What were we saying last year around this time? How horrid 2019 had been, and that things couldn’t get much worse? We, uh, stand corrected — 2020 felt like a rollercoaster ride straight into hell, or through some kind of desensitizing purgatory at least, a seismic cultural shift that no one could have seen coming. And now, with over 335, 000 American lives claimed by the insidious coronavirus, it’s difficult to imagine a lower, more soul-searing nadir. It really took the wind out of everyone’s sails, all over the world.
But what was happening with musicians around the globe? I instantly grew curious, wondering how, or if, their creativity had been affected, so I made a couple of crucial decisions in early March. Instead of wringing my hands here in San Francisco, waiting and praying for local nightclubs and concert venues to reopen, I resolved to peg all stories in the foreseeable future to record release dates, and I wanted to check in with as many artists as possible, musicians who had the fortitude — or even temerity, given their chances for sales-figure success — to put out new music in such an oppressive era.
I was determined to keep fans informed of the latest work from their favorite acts, and the stars were happy to talk about their material, the fires in which some of it had been forged, and the life-changing lessons instilled in them by COVID-19, a deadly opponent they all respected. The conversations were grim, initially; but they’ve brightened. People are now seeing the silver lining of long-repressed climate change awareness taking center stage, around the globe, for 2021. And the message — succinctly phrased by the United Nations recently — is clear: Man is waging a suicidal war on nature, and it has to stop.
That should lay the aesthetic groundwork for some majestic motivational music next year. But for 2020? Hey, I can’t claim that these 10 records are a perfect panacea, the hair-of-the-dog cure to what ails you. But they’re damn close, and proof positive that some incredibly bright, almost uplifting music was made this year, in the darkest of times. I’m just glad that I was alive to hear it.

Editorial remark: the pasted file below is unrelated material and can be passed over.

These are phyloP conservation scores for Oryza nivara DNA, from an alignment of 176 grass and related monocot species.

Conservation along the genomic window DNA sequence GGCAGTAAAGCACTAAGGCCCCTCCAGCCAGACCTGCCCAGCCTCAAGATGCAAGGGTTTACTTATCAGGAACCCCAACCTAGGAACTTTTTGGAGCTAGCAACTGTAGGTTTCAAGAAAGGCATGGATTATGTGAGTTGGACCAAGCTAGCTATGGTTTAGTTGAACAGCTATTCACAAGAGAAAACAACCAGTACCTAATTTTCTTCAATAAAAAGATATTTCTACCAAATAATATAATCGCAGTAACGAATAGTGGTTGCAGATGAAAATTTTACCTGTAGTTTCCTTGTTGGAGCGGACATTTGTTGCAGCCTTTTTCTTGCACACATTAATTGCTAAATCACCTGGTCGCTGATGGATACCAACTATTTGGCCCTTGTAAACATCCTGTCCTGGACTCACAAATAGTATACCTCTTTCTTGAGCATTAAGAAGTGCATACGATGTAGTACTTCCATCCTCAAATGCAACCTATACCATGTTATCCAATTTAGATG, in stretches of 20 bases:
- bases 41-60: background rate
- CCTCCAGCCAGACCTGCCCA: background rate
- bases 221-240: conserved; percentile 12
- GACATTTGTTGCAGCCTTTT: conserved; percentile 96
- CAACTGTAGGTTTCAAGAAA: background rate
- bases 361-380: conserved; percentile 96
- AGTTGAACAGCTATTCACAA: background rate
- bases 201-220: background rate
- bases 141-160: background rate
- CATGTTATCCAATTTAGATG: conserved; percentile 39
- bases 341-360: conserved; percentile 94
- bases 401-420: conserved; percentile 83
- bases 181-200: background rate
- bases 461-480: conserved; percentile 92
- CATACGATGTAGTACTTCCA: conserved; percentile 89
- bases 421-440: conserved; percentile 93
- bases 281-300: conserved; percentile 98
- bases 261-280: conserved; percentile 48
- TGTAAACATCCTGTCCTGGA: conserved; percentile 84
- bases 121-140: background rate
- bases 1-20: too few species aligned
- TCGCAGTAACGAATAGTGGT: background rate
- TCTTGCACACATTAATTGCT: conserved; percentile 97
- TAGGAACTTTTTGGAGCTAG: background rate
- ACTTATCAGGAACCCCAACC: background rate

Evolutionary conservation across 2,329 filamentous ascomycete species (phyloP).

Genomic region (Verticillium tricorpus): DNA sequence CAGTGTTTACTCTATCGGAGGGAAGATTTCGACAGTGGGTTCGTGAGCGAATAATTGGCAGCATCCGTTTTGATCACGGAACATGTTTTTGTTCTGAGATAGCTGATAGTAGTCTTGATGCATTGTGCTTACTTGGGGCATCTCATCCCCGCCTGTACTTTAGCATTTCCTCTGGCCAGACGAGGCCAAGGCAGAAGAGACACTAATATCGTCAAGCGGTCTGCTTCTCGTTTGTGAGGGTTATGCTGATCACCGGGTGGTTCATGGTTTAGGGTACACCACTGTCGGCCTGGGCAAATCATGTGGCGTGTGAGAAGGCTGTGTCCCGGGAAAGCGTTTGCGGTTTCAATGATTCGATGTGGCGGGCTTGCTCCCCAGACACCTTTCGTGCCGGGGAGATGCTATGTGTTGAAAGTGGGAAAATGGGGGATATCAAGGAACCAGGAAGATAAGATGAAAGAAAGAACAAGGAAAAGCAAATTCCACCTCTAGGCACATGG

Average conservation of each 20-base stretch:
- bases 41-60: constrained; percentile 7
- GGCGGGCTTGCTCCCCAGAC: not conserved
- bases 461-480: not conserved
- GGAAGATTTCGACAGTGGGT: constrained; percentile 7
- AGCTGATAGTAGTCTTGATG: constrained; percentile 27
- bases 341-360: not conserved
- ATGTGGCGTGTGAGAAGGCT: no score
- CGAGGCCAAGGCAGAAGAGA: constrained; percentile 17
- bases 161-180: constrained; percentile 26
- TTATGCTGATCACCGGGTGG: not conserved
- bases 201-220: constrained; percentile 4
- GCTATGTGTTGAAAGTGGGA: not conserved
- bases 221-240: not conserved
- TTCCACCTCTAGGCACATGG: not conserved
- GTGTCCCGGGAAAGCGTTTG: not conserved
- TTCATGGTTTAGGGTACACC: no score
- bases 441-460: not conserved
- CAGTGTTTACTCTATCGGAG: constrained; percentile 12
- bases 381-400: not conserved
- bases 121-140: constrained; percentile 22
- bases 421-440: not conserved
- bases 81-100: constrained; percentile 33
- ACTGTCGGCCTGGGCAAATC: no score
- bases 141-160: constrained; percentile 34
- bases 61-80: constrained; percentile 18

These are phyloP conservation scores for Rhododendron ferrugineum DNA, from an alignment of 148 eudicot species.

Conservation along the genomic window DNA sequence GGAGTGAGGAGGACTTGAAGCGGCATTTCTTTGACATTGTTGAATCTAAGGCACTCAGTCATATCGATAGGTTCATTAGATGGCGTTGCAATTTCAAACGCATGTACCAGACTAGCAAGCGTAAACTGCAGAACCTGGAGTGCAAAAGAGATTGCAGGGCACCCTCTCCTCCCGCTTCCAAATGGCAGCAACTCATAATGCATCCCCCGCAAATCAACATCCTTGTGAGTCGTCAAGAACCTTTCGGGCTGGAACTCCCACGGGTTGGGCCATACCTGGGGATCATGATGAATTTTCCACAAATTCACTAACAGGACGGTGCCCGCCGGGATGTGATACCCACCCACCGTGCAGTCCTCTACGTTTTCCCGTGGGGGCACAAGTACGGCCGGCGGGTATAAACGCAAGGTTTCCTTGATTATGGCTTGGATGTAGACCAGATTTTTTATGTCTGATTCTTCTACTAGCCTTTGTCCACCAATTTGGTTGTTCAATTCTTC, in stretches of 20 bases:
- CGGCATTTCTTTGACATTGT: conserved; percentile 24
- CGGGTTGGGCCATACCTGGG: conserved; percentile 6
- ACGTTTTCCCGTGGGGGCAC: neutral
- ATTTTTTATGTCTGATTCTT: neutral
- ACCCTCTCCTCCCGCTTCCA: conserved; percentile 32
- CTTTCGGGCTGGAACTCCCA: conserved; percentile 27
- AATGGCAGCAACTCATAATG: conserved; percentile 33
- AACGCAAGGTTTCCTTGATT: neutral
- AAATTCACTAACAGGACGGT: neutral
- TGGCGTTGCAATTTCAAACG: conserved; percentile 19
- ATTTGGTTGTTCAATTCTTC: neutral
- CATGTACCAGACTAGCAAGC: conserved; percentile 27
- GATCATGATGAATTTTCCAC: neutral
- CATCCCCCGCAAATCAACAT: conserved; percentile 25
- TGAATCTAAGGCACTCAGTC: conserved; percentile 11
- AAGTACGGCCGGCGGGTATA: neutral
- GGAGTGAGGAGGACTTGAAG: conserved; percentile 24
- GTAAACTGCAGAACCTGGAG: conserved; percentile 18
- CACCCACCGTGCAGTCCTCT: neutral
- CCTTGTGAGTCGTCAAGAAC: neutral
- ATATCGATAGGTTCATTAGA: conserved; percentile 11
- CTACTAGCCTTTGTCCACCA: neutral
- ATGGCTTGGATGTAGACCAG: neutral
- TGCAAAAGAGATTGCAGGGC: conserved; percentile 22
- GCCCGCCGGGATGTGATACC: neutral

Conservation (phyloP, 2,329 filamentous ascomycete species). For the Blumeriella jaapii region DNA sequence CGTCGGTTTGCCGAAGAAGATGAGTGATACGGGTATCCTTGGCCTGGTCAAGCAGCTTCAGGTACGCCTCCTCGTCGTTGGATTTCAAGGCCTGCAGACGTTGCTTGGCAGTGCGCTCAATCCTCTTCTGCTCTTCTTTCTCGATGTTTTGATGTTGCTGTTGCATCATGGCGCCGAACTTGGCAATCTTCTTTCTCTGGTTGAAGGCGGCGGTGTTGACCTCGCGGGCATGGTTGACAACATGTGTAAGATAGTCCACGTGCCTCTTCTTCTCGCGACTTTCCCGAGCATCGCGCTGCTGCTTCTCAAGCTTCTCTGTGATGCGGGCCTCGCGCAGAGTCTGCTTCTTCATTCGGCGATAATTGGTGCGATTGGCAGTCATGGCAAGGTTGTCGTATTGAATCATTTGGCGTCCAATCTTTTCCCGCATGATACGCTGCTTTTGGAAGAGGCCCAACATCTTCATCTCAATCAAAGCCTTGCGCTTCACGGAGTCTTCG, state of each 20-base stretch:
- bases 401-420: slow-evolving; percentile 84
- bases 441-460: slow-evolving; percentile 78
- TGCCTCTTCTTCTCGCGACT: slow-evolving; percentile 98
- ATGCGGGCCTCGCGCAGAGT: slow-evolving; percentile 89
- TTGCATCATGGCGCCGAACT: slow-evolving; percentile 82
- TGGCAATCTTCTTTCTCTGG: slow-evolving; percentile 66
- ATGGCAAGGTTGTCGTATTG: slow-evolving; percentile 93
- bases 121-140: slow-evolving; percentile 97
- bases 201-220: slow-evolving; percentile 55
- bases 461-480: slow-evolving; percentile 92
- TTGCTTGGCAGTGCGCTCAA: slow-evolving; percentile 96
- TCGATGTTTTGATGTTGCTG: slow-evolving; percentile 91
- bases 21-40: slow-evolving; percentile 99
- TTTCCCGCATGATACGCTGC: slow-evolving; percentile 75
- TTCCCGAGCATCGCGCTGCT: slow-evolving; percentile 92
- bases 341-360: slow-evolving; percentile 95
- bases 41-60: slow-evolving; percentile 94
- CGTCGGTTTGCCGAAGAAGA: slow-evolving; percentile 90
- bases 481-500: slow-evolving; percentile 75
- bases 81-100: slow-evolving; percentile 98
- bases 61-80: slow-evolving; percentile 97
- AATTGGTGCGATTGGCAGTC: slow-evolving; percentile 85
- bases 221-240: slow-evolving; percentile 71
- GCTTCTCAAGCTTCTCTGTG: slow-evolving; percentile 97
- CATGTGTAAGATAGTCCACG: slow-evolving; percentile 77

10) Hen Ogledd, “Free Humans”
If you can picture The Flying Lizards having a switchblade fight with James White and the Blacks in a No-Wave New York Alley, presided over by ABBA, you’ll have a good idea how this truly surreal alt-folk-pop UK quartet sounds. It’s one of the most delightful surprises of 2020.
9) Lucinda Williams, “Good Souls Better Angels”
One of the first of the year’s scathing anti-Donald Trump rants — and there were quite a few — this panegyric finds our reigning alt-country queen mad as hell, and not willing to take it anymore. There was no mealy-mouthed “Let’s agree to disagree” in Williams’ harsh new world. .. out with the bad air, in with the good.
8) Green Day, “Father of All Motherfuckers”
The Trump-referencing title track alone pretty much says it all — Billie Joe Armstrong and company, like countless punk rockers before them, used the medium to shake their furious fists and take a pro-environmental stand, augmented by the monstrous glam-retro production of Butch Walker. It all, strangely enough, made perfect sonic sense.
7) Jehnny Beth, “To Love Is to Live”
Remember when an album used to really challenge the listener, pushing the pop parameters in experiment after sonic experiment? This Savages songstress certainly does on her first stunning solo disc, which she somehow found time to make while writing a short-story collection, anchoring TV and radio programs, and resuming her long-dormant acting career.
6) The Killers, “Imploding the Mirage”
The first four songs on this release are some of the most celebratory, rabble-rousing anthems in this Las Vegas outfit’s already-estimable catalog, and worth the price of admission alone. Brandon Flowers’ voice just has that innate power to inspire. And the louder you played him, the better you felt.
5) The Bobby Lees, “Skin Suit”
This atavistic, garage-trashy sophomore effort from feral Woodstock foursome The Bobby Lees was a much-needed dose of old-school adrenaline in this soul-crushing year. And charismatic film-actress/frontwoman Sam Quartin is a true superstar in the making. Get on board this train now.
4) Old 97’s, “Twelfth”
Twelve albums in — not counting all his solo sets — Old 97’s anchor Rhett Miller is still firing on all cowpunk six on these smart, acerbic singalongs. Who else but this campy tunesmith could work the sketch-comedy troupe “Kids in the Hall” into a feel-good anthem?
3) Mark Lanegan, “Straight Songs of Sorrow”
Easily 2020’s MVPP (Most Valuable Pandemic Player), the former Screaming Trees anchor penned his autobiography “Sing Backwards and Weep” this year, plus a book of poetry, and collaborated with many other musicians, including his wife in the gothic combo Black Phoebe. But this stark solo statement, a companion volume to “Weep,” was his magnum opus.
2) AC/DC, “Power Up”
What was that we were just saying about adrenaline? This surprise comeback from these bloodied but unbowed Aussies — after the death of founding rhythm guitarist Malcolm Young and vocalist Brian Johnson’s sudden hearing loss — felt like that notorious needle-in-Uma-Thurman’s-heart scene from “Pulp Fiction.” Your heart jolted back to life and just kept racing.
1) Bruce Springsteen, “Letter to You”
Sometimes it’s just wonderful to sit back and watch an old sidewinder slither out from under the floorboards and bite with the most potent venom around. Venom so strong you’d almost forgotten about it. Look no further than this collection’s fanged metaphorical masterpiece “Rainmaker” for starters. Then bask in the hearth-fire glow of “Ghosts,” “Burnin’ Train” and “The Power of Prayer” to shake off that shivery lockdown chill.